Retinal Tears

As the eye ages, the vitreous gel inside of the eye begins to liquefy and breakdown. This gel, which is normally adherent to the retina (the nerve layer lining the back of the eye), begins the pull away creating traction on the retina. As a result, a tear in the “fabric” of the retina can occur.

Symtpoms often include acute onset of flashes, floaters, or unexplained shadows. There are no pain fibers in the retina, so a tear in the retina does not produce discomfort or pain. The breakdown of the gel and subsequent tears can also happen in younger people who suffer high myopia (nearsightedness), lattice degeneration, or trauma.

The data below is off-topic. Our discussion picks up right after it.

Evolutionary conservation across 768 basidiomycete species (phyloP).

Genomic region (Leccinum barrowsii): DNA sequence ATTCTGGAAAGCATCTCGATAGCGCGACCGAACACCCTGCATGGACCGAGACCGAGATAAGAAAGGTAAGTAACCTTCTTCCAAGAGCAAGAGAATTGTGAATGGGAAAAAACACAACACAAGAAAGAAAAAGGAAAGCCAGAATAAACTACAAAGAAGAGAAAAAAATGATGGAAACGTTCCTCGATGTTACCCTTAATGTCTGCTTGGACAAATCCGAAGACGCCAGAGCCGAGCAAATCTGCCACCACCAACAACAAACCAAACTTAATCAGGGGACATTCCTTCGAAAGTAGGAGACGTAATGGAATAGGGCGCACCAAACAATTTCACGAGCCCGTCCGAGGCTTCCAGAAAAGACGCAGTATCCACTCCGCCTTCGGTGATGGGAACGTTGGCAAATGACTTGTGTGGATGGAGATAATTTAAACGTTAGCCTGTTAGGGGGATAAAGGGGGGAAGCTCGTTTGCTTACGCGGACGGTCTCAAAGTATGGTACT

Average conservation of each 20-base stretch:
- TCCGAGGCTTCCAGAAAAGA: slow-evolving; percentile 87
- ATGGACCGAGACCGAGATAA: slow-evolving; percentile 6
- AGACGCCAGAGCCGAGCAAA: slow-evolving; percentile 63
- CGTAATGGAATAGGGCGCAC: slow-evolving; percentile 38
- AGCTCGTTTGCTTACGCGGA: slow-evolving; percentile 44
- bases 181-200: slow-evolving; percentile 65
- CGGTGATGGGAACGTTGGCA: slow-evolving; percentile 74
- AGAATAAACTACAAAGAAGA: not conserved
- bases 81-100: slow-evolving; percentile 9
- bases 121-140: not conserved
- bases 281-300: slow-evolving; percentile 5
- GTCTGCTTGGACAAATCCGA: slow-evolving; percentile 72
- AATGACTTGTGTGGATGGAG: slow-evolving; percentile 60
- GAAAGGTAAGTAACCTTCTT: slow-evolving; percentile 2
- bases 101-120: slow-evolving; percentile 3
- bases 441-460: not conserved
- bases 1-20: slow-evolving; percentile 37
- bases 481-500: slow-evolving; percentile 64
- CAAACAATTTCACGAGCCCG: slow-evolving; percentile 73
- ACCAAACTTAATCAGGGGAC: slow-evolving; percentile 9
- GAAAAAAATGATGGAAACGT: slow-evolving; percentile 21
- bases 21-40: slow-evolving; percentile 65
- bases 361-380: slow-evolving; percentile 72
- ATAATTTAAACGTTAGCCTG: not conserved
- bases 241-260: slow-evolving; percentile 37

Retinal tears can quickly lead to a retinal detachment, which is a sight threatening problem (to learn more about retina detachment click here). This is why retinal tears are treated urgently with laser therapy. Laser acts to “tack down” the retina around the tear and prevent a retinal detachment from occurring. While it is impossible to actually fix the tear itself, the timely treatment of a tear with laser is extremely successful.

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